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Topics of choice will change week-to-week, writer-to-writer, as our sleep bloggers give voice to the issues that are important to them — and you. Get to know these wordsmith colleagues-in-sleep as they share their insights, opinions, concerns, and successes. And remember, they want to get to know you, too. So leave a comment and take the driver’s seat to some meaningful two-way communication.
Amy Korn-Reavis, RRT, RPSGT, has worked as a respiratory therapist for 21 years and a sleep technician for the last 7. She enjoys every aspect of the field including working in the ICU, ED, NICU, PFTs, as a clinical instructor for UMDNJ, as a therapist for a national homecare company and, currently, as the manager of Emery Sleep Solutions. Her adventures started in New Jersey, where she graduated from Bergen Community College, and took her to Tampa, Kansas City (both MO and KS), and finally back down to sunny Orlando.
Current adventures include raising a teenage son, supporting a daughter in art school, and going to college to finish her degree in organizational management.
Hello fellow sleep techs. Let me just say I love sleep medicine and I love my job. As the day technologist for a busy six-bed lab I am constantly challenged to stretch myself and my skills.
Our lab sees your standard sleep patients, but the majority of our patient population has multiple and severe medical problems. About 40 percent are pediatric, and these patients are anything but “routine.” We see a lot of children with Down’s syndrome and Prader Willie syndrome, which means we are always tailoring our studies to meet special needs and co-morbidities.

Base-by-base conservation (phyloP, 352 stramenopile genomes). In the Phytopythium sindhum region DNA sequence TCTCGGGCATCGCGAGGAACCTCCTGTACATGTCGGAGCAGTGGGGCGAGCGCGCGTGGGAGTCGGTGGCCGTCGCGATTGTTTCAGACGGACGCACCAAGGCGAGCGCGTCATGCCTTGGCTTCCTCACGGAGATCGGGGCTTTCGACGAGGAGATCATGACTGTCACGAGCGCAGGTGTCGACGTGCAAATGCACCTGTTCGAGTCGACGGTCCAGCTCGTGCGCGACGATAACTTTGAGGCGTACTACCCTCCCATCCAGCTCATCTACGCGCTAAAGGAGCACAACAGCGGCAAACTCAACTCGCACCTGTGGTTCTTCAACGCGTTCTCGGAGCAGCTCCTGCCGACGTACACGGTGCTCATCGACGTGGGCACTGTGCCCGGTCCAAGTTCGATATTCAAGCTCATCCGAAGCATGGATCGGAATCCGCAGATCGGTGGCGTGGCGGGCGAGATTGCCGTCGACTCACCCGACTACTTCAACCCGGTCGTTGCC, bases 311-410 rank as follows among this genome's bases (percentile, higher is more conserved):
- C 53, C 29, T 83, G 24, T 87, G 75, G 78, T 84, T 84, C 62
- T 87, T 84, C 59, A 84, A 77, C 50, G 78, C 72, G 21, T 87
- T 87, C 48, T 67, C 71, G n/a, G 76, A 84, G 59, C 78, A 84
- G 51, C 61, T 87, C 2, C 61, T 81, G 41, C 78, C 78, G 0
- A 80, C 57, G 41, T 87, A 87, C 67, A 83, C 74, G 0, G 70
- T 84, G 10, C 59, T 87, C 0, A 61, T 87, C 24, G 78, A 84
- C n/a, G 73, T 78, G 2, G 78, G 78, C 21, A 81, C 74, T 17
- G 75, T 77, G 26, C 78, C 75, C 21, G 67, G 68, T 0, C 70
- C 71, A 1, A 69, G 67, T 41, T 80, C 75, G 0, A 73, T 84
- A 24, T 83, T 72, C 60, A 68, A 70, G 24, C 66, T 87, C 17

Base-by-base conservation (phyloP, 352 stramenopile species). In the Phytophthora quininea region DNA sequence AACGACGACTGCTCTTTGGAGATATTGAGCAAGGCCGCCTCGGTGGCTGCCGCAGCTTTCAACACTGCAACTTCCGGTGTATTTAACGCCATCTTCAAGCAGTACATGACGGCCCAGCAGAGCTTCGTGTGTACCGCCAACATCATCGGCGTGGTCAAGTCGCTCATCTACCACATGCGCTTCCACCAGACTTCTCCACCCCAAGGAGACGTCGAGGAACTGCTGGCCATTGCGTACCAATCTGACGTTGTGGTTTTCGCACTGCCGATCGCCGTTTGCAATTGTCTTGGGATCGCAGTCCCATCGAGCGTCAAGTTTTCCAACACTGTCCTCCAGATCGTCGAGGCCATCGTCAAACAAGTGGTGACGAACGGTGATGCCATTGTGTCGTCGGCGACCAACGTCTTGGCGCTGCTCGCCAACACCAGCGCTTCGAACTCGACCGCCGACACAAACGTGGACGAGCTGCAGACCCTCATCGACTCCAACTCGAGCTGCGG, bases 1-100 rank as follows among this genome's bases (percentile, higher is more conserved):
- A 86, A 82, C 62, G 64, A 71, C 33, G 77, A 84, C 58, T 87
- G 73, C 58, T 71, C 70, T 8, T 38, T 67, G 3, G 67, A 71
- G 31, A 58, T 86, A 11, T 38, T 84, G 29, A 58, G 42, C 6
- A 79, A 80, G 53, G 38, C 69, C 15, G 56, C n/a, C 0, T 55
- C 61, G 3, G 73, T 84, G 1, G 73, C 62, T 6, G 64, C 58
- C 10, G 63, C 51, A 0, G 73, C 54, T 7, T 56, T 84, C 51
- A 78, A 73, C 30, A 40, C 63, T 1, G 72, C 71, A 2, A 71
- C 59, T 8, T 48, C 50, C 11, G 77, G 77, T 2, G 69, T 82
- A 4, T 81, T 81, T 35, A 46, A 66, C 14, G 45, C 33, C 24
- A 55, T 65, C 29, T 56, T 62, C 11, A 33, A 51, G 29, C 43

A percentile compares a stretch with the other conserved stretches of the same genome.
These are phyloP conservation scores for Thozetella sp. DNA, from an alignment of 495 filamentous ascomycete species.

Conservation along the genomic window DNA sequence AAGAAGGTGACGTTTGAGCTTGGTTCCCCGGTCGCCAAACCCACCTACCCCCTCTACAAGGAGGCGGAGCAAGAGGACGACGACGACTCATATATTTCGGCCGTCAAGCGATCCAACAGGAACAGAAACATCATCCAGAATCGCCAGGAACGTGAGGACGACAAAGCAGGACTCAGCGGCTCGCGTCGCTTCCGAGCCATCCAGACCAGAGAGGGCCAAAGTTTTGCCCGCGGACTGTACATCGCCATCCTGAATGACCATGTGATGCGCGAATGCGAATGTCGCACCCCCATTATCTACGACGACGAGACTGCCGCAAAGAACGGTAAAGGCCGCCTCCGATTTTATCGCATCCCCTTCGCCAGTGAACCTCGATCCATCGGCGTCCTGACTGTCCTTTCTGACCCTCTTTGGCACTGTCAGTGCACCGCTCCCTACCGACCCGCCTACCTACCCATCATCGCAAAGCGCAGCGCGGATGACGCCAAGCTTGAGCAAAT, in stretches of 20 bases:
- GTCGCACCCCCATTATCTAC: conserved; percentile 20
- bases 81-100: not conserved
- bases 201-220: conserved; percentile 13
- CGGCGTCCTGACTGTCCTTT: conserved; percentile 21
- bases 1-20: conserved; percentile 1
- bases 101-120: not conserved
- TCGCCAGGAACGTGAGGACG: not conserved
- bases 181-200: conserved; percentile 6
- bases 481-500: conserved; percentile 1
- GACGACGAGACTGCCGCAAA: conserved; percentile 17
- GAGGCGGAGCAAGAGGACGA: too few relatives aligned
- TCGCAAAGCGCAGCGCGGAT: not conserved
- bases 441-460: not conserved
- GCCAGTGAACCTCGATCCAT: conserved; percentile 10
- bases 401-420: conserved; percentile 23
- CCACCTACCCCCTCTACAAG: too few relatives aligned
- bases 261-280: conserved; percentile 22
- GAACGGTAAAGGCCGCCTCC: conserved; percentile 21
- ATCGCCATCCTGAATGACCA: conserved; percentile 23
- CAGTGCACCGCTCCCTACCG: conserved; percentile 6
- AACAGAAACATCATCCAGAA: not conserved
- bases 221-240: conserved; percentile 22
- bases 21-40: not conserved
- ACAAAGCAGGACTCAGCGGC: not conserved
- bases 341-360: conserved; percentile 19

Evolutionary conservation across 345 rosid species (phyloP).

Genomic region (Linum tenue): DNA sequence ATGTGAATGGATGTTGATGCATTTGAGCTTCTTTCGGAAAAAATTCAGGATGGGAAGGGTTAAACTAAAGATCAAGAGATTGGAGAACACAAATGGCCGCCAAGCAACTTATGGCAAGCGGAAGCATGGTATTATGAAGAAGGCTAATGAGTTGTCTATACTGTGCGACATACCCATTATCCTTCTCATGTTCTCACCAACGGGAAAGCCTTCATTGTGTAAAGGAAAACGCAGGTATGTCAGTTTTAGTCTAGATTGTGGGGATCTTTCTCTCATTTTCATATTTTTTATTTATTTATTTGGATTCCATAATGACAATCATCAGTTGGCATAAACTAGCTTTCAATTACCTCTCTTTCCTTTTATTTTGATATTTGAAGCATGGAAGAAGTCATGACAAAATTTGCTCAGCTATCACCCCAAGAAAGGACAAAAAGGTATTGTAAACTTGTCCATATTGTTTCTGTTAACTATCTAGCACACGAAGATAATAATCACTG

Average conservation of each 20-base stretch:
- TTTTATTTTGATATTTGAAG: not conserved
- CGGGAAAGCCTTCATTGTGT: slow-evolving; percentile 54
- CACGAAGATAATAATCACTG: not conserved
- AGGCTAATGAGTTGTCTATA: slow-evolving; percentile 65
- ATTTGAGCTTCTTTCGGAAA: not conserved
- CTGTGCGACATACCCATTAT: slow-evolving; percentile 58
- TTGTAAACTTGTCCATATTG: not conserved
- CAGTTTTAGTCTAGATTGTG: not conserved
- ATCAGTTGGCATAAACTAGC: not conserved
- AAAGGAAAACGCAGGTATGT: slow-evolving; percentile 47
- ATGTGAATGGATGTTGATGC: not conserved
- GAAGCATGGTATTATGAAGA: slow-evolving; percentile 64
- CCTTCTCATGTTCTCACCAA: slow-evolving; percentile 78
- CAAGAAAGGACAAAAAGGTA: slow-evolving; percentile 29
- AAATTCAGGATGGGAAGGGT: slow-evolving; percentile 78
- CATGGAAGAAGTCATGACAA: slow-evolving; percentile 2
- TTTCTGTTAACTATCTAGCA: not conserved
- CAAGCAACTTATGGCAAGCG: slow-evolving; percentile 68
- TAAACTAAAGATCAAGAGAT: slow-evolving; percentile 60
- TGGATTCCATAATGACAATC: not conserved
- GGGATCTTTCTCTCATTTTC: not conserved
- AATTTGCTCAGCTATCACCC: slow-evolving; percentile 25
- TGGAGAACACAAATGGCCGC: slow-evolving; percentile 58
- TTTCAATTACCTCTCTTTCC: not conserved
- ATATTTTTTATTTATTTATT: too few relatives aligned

What I like most about being a sleep tech is having the opportunity to reach
into someone’s life, see their problem and really help them. It is very rewarding to see the immediate gratification of CPAP therapy. There is nothing like having a patient tell me that they just had the best night's sleep of their life. It makes the ten others who fought their therapy all worthwhile.
We spend so much of our lives at work; it’s important we enjoy what we do to the max. Work should never be a drudgery or just a means to an end. I firmly believe that work is one of our greatest gifts. We should fully invest ourselves in it and then reap the returns that come when we experience the positive impact we've had on our or another's world. Be encouraged and keep up your good work!
Amy Wilson, CRT, RPSGT I have been employed at Dyersburg Regional Medical Center in Dyersburg, TN since 2007. I graduated from the Respiratory Care program at Jackson State Community College in 2005 and earned the CRT credential. I have worked in sleep since 2005 and earned the RPSGT credential in 2010. I work in the hospital as a full time technologist and also work in private lab settings doing as-needed work. Juggling home life with work is a challenge for everyone. I hope to discuss challenges that are specific to sleep techs. Sometimes it’s just nice to know you’re not alone and to hear how others in the same situations handle the balancing act.